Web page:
Biorefinery pp 657-668 | Cite as

Considerations for Producing Bioenergy from Halophyte Feedstocks

  • J. Jed Brown


With the growing criticisms of using arable land and edible crops to produce first-generation biofuels instead of food for humans, there is an increasing interest in using marginal lands and water sources to grow biofuel feedstocks to produce second-generation biofuels. One possible way forward would be to use seawater or other high-salinity water to grow salt-tolerant plants (halophytes). Halophytes have the potential to grow and produce lignocellulosic biomass and oilseeds on high-salinity water such as seawater. No halophyte bioenergy crops have been domesticated to date. However many of the species that have been investigated have shown good characteristics, both in the composition and yield of the straw biomass and in the oilseeds to produce good-quality lignocellulosic ethanol, biodiesel, or other forms of bioenergy and compare favorably to conventional biofuel feedstocks. Here the potential of using halophytes as biofuel feedstocks is reviewed, and the various considerations that would need to be taken into account before embarking on any commercial effort to produce biofuels from halophytes are described.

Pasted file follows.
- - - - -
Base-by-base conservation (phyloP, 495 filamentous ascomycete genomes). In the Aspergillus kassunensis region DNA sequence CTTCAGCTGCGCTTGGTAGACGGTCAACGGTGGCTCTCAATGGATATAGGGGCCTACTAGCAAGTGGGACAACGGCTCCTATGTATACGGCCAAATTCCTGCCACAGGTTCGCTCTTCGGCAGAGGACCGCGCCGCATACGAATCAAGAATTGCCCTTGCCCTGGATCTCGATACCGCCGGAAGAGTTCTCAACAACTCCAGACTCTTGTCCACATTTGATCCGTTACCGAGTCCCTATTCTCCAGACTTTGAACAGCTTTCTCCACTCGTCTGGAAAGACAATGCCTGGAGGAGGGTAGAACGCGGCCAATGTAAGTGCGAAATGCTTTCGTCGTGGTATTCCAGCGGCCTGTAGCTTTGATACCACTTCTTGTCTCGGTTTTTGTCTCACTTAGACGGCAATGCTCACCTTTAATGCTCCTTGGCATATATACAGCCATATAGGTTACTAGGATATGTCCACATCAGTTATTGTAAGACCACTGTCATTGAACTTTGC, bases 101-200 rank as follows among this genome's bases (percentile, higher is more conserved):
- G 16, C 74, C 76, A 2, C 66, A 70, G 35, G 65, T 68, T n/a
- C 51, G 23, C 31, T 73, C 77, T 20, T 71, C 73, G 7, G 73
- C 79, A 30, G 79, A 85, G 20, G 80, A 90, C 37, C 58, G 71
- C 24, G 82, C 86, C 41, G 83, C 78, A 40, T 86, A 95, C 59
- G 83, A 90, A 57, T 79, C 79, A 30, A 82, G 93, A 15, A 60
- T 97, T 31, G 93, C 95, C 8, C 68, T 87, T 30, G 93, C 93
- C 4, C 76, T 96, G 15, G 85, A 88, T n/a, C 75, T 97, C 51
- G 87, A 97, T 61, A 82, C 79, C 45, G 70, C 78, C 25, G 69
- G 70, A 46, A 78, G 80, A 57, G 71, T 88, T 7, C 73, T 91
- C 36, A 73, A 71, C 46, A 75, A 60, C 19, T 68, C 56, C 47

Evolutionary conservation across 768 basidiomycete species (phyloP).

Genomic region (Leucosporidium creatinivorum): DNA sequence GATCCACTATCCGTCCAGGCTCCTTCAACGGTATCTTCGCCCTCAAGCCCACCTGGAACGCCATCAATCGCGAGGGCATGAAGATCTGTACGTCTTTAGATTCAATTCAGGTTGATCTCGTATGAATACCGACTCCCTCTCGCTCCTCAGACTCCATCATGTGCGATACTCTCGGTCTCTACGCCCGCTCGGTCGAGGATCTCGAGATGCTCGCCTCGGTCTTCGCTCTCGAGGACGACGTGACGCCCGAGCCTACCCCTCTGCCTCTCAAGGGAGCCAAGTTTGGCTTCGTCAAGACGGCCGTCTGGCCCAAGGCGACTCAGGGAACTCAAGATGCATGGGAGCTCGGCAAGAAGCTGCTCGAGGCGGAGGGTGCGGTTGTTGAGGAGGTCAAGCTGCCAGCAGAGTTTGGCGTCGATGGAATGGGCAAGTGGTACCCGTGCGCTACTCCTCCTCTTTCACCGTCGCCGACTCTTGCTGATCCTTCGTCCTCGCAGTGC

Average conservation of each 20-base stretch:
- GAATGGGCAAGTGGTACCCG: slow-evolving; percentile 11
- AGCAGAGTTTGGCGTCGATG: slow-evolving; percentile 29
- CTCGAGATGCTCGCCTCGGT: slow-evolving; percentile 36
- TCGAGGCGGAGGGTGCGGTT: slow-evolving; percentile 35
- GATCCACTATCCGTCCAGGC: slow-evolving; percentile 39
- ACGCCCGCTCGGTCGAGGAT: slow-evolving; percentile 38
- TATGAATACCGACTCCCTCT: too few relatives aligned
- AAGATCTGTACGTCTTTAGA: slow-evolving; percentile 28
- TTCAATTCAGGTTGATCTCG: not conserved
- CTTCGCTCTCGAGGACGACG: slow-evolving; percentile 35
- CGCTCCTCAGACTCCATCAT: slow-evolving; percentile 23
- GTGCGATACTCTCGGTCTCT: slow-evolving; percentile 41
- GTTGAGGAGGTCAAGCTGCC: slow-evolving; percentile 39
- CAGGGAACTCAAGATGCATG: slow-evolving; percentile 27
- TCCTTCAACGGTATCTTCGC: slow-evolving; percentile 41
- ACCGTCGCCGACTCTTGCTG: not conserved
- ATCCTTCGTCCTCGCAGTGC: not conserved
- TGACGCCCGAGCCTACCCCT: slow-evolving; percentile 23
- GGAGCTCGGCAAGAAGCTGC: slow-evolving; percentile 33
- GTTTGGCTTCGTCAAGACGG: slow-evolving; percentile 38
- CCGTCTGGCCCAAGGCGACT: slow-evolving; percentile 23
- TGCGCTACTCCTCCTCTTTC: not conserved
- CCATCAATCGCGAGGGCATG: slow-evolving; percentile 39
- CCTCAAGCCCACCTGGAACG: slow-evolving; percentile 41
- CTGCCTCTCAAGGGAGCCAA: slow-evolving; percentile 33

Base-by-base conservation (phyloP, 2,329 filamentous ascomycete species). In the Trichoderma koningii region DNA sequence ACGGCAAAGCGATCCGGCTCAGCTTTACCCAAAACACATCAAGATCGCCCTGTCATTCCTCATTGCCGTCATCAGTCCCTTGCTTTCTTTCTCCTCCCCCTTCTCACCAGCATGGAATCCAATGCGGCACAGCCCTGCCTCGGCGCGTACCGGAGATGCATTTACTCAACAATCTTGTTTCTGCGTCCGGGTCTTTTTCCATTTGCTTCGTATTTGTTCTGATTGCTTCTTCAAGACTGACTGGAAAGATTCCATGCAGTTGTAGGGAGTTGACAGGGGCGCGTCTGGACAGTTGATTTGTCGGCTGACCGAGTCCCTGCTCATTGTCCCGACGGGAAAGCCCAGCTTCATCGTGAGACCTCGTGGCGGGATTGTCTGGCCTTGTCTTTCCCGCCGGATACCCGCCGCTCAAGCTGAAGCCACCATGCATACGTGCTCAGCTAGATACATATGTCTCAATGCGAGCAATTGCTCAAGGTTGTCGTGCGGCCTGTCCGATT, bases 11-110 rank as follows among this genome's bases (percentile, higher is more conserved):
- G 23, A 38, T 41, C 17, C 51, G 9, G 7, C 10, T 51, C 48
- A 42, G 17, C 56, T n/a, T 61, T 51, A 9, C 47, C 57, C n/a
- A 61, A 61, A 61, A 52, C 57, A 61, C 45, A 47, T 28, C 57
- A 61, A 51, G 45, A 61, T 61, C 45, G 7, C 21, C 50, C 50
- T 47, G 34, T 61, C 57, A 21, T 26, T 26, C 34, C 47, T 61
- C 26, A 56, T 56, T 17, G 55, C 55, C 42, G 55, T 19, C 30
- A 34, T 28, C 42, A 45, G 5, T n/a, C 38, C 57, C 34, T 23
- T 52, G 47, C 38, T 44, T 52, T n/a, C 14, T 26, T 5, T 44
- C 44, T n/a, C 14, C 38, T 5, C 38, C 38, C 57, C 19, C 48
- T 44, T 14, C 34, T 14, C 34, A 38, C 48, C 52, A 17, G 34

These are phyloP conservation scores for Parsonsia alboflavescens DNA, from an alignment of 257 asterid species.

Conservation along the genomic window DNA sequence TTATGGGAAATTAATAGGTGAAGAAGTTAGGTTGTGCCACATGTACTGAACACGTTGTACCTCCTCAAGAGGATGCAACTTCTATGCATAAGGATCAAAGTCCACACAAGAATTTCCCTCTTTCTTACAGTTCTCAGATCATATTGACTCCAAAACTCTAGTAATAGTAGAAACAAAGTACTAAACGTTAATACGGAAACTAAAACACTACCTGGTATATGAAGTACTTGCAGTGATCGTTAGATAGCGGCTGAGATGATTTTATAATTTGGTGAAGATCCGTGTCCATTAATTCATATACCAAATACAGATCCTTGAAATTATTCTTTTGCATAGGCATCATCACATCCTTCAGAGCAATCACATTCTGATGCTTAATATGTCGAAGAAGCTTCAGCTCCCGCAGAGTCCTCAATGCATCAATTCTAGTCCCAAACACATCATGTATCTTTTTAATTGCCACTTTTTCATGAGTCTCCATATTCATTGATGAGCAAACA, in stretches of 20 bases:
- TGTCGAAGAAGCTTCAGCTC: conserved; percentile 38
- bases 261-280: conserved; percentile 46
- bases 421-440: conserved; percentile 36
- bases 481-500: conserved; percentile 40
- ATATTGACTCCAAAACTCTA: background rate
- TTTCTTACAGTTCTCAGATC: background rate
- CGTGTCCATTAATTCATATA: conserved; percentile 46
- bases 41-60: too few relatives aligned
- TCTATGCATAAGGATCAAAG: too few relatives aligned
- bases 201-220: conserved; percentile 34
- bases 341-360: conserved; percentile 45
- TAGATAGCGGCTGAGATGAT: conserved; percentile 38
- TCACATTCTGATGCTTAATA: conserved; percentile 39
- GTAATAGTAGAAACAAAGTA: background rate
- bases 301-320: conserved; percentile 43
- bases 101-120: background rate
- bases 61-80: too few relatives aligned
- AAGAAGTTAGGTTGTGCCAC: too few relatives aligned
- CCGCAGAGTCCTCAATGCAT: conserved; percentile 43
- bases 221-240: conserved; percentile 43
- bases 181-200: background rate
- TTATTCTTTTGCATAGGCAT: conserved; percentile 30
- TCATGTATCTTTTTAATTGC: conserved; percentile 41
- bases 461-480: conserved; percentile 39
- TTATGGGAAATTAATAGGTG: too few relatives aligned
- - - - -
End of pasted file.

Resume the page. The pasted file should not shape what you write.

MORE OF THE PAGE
Halophyte Bioenergy Avicennia marina Salicornia bigelovii Seawater Biofuels 


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© Springer Nature Switzerland AG 2019

Authors and Affiliations

  • J. Jed Brown
    • 1
  1. 1.Center for Sustainable Development, College of Arts and SciencesQatar UniversityDohaQatar

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